Grief is expressed in many, many ways and can affect every part of your life; your emotions, thoughts, behaviour, beliefs, health, and your relationships with others. It can leave you feeling sad, angry, anxious, shocked, regretful, relieved, overwhelmed, isolated, irritable or numb... sometimes all at once.
Everyone experiences grief differently – there is no set pattern. Some people may grieve for weeks and months, while for others, it could be years.
Author Elisabeth Kübler-Ross identified five stages of grief in her 1969 book 'On Death and Dying'. Her book was the result of her work with terminally ill patients in which she noticed a distinct lack of teaching and instruction provided to medical professionals concerning death and dying. She examined death and those who were faced with it at the University of Chicago medical school. A series of seminars, patient interviews and previous research later became the foundation of her ground breaking book!
The stages identified in 'On Death and Dying' are;
Denial is a defence mechanism that buffers the immediate shock of the loss, numbing us to our emotions. We block out the words and hide from the facts. We start to believe that life is meaningless, and nothing is of any value any longer. For most people experiencing grief, this stage is a temporary response that carries us through the first wave of pain.
As the masking effects of denial and isolation begin to wear, reality and its pain re-emerge. We are not ready. The intense emotion is deflected from our vulnerable core, redirected and expressed instead as anger. The anger may be aimed at inanimate objects, complete strangers, friends or family.
The normal reaction to feelings of helplessness and vulnerability is often a need to regain control through a series of “If only” statements. Guilt often accompanies the bargaining stage and you start to believe that things might have been different 'If only...'.
This could be your quiet preparation to separate and to bid your loved one farewell.
Coping with loss is ultimately a deeply personal and singular experience — nobody can help you go through it more easily or understand all the emotions that you’re going through. But others can be there for you and help comfort you through this process. The best thing you can do is allow yourself to feel the grief as it comes over you. Resisting it will only prolong the natural process of healing.
During our grieving period, it is important to acknowledge the following;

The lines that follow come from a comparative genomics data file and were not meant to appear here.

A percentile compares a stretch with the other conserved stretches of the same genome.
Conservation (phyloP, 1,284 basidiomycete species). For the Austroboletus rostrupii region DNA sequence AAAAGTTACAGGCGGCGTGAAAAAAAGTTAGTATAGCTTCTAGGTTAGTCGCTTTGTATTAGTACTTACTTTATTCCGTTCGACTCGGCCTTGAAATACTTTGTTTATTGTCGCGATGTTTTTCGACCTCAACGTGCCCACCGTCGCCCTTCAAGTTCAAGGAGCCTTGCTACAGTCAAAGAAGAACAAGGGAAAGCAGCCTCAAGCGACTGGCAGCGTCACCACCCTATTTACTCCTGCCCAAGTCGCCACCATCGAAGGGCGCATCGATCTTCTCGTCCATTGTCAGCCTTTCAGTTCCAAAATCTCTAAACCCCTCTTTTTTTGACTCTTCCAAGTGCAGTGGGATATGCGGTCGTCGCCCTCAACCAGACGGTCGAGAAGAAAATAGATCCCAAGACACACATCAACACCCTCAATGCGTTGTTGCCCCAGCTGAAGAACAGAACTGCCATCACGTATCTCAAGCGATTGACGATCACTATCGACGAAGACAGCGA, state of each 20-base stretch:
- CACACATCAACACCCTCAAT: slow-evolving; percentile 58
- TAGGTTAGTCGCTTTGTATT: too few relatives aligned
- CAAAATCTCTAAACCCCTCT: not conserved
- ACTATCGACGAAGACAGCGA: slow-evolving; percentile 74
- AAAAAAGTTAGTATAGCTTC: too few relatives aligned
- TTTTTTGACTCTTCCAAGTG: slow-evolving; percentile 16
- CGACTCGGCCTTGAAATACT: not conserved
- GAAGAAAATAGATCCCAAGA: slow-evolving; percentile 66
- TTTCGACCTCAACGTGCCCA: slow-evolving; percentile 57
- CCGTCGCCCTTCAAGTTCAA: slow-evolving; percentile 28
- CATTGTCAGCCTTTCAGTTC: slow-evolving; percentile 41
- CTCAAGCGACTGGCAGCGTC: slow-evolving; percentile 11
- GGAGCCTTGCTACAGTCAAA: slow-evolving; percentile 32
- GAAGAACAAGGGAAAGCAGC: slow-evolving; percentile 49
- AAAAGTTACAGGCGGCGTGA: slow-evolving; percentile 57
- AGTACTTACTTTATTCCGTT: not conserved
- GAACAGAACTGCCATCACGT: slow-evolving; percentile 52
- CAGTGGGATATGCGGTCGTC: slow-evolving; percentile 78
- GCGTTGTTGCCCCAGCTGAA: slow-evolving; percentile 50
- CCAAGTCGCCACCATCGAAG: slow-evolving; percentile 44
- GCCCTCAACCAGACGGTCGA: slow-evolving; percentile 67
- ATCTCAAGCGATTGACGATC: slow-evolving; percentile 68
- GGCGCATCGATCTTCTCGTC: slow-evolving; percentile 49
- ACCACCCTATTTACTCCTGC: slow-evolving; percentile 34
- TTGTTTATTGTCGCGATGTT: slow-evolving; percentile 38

- You will spend different amounts of time working through each step.
- You will experience each stage with different levels of intensity.
- The five stages may not occur in any specific order.
- You will often move between stages before you accept the loss of your loved one.
Now that we have identified some stages of grief, let's look ways that may help you through the grieving process;
- Grieve your way. No one can tell you how to feel and there is definitely no right or wrong way to grieve.
- Understand that grief takes time, accept that you will sometimes find yourself surprised by how you are feeling.
- Don’t be afraid to ask for help (friends, family members, counsellors, support groups).
- Take care of your physical health. Grieving can be exhausting, so it's important to eat a healthy diet, exercise and sleep.
- Manage stress – lighten your load by asking friends, family members or work colleagues to help you with some of your commitments. Relaxation and gentle exercise can be beneficial.
- Do things you enjoy, even if you don’t really feel like doing them.
- Honour your loss – perhaps you could write a journal, treasure precious possessions, plant a tree, whatever feels meaningful to you.
- Be prepared for difficult events that trigger your sadness – Christmas, birthdays, anniversaries etc are going to be hard. Surround yourself with people who love you and remember fondly the time you had with your loved one.
- Take one step at a time - there will be setbacks, but you will be ok (and trust me, it may not feel like it at the time, but you will be OK).
Remember, be gentle with yourself, allow yourself to feel ALL of the emotions (and you will). Process everything and take your time to work what you're thinking and feeling. There are no rules and there is no time limit on grief; don't ever let anyone tell you there is.
Time doesn't take all the hurt away, you just get better with coping and that's OK.
I'd like to finish with a poem that was given to me after the death of a family member. As a 16 year old struggling to come to terms with so much grief and anger, it didn't really resonate with me at the time...but I put the poem in a frame next to the photo of my sister as a reminder. The older I got, the more I started to take great comfort and solace in the words and their meaning.
“In one sense there is no death. The life of a soul on earth lasts beyond their departure. You will always feel that life touching yours, that voice speaking to you, that spirit looking out of other eyes, talking to you in the familiar things they touched, worked with, loved as familiar friends. They live on in your life and in the lives of all others that knew them”.
- Angelo Patri-